Recent evidence suggests the failure rate seen in restorative treatments of primary teeth may be linked to the children’s behaviour during placement. If simpler and less time-consuming techniques are used, in a controlled environment, less variation in the failure rate of composites will be seen [35]. Simplification of the existing adhesive techniques would involve the reduction of steps in adhesive systems, with preference towards single-bottle and single application strategies, or eliminating the need for an adhesive altogether, by using self-adhesive restorative materials. Using bulk-fill resin composites in a single application step would also reduce chair time and avoid unnecessary layering techniques and several polymerisation cycles associated to traditional incremental-fill [36]. Contemporary flowable composites which allow less control by the clinician, to achieve adaptation in difficult access areas, facilitating technique and placement, should also be featured in trials. These may be self-adhesive or not [37, 38].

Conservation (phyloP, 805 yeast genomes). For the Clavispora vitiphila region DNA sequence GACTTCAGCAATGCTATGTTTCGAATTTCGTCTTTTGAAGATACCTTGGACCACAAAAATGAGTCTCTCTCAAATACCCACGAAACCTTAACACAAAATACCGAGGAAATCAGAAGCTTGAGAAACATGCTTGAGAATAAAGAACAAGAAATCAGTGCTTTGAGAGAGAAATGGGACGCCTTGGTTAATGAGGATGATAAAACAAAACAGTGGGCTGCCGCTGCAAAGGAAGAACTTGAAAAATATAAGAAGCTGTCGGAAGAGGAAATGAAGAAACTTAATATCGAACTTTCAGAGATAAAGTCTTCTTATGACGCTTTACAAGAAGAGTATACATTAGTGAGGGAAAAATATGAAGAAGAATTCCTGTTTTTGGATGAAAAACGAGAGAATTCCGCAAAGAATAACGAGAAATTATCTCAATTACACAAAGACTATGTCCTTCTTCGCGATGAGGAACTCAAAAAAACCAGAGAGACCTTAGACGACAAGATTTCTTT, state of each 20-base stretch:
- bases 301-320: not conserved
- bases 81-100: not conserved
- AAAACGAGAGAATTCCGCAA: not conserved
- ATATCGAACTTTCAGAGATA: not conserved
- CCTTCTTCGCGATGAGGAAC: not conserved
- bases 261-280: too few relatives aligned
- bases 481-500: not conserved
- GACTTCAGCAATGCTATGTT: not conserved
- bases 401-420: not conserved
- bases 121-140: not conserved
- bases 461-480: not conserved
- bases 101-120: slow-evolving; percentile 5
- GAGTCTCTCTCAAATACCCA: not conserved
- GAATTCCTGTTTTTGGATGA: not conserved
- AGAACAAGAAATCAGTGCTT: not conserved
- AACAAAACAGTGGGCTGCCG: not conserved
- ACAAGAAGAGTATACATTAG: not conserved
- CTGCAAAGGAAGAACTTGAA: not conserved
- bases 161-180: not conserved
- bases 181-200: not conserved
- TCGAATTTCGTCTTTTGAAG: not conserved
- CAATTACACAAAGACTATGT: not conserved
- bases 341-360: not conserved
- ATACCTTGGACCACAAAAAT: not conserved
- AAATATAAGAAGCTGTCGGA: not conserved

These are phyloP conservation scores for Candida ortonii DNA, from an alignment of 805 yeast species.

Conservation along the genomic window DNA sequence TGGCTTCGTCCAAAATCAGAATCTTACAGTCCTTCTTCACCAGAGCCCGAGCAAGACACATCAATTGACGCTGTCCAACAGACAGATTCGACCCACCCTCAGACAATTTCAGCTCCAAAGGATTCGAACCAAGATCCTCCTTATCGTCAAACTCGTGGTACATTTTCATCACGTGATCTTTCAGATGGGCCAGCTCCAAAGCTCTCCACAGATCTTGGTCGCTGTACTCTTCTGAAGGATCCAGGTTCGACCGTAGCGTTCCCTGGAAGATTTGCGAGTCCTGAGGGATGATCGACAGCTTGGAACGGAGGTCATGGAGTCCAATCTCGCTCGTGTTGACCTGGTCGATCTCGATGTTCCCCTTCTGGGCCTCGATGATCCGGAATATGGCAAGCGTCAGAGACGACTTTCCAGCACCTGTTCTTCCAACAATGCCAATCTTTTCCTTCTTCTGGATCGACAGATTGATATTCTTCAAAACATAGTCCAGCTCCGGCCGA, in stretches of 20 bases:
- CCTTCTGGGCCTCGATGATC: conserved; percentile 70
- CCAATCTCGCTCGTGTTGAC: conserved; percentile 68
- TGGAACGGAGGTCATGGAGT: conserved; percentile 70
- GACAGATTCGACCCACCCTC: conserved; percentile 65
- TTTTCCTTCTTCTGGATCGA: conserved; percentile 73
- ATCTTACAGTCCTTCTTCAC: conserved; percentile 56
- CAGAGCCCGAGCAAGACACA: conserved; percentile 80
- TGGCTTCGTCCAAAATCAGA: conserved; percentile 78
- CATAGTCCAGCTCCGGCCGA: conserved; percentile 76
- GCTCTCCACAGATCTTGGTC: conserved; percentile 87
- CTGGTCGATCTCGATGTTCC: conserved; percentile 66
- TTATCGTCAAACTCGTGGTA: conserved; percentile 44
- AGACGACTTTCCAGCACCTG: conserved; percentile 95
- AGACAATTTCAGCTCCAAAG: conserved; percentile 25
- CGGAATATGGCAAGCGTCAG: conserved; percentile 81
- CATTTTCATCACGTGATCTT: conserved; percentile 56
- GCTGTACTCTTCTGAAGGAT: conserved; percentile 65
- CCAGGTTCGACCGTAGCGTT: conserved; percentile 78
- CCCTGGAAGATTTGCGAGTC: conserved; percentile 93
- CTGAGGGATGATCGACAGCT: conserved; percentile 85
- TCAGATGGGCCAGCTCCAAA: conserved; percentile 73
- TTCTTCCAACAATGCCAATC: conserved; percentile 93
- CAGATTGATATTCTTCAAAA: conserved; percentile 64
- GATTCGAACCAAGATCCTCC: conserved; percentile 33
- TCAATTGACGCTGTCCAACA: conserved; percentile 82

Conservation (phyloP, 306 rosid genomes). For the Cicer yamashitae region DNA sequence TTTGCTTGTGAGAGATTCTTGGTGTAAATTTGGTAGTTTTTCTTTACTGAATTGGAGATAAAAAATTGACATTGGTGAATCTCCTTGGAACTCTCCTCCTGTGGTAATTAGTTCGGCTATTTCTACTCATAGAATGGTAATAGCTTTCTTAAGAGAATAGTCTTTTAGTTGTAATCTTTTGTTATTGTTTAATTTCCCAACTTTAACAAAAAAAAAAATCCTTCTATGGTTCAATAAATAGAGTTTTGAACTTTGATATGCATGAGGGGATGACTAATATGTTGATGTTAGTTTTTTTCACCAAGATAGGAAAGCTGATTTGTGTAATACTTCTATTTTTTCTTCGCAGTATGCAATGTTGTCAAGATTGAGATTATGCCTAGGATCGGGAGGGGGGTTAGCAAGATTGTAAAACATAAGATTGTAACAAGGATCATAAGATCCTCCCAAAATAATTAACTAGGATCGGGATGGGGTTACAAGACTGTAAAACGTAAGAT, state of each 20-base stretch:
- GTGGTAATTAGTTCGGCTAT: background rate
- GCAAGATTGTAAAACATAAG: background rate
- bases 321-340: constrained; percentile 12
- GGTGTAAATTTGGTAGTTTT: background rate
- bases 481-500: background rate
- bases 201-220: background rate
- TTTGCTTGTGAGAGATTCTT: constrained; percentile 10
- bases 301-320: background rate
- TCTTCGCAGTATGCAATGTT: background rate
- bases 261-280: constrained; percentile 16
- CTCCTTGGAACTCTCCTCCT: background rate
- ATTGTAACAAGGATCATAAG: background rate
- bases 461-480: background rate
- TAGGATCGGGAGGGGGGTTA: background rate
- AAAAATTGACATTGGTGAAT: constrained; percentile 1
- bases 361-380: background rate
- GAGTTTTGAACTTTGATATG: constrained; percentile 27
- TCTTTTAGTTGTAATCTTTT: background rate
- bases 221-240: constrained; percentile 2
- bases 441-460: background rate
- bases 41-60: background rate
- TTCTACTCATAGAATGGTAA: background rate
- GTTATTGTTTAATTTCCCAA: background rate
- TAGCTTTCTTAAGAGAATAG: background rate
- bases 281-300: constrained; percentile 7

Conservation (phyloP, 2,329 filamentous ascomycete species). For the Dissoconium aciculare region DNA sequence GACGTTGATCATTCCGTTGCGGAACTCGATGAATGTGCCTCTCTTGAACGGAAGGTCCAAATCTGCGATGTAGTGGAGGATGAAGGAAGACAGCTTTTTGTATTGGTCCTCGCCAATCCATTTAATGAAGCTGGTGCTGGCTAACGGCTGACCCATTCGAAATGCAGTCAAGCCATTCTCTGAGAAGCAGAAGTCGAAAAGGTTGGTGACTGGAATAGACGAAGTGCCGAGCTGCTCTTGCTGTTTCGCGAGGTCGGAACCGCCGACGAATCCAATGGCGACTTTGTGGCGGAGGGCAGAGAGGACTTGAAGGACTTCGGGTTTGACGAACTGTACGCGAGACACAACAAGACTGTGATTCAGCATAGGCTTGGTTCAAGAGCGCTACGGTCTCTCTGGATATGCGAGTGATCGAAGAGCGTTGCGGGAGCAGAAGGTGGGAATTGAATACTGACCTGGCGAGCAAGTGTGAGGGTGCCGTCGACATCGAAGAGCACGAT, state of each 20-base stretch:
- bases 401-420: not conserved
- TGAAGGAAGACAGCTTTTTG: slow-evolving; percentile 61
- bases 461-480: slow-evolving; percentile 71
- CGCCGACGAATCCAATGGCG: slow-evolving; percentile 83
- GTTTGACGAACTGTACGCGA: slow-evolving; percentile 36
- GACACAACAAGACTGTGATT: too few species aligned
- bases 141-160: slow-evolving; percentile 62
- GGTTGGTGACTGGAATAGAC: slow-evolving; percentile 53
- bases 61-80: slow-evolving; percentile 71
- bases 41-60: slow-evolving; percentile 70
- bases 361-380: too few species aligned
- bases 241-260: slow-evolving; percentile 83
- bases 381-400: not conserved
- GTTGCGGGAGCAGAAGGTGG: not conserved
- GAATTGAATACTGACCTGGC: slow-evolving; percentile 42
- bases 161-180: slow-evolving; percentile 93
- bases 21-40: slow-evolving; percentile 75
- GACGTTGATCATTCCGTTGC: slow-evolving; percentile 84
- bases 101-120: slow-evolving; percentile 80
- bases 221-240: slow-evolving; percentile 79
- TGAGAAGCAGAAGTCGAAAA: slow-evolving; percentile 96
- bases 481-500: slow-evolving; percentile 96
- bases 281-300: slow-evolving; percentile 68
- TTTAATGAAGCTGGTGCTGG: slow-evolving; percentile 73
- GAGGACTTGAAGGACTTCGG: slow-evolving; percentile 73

Considering the RCTs found, Lenzi et al. [30] and Donmez et al. [33] both tested the clinical application of bonding agents but portrayed different intervention types [31]. Donmez et al. [33] designed a study to assess four different commercial adhesives. Even though four different adhesives were tested, this research team did not include recent strategies such as universal adhesives which benefit from chemical adhesion, with the introduction of functional monomers alike 10-methacryloxydecyl dihydrogen phosphate (10-MDP) [39]. These monomers have affinity for the calcium in the hydroxyapatite, the mineral apatite present in mineralized tooth structures [40, 41]. Due to chemical adhesion they are classified as multimode adhesives, with the possibility of using them in three possible adhesive strategies, including as a single-step application, if the materials are used in a self-etch adhesive strategy [17]. Since many universal bonding systems are available in the market, with different functional monomers and pH levels, this becomes an easy possibility for a material choice in pediatric appointments. As they are multimodal, such systems can be used in different adhesive strategies for adults or alternative clinical scenarios such as indirect restorations [17, 42]. Optimization of these materials lead to the development of newer universal systems, such as ones containing monomers with different hydrophilic chemistry. This has been shown to reduce application times and lessen technique sensitivity even further and may be favourable for children [43, 44].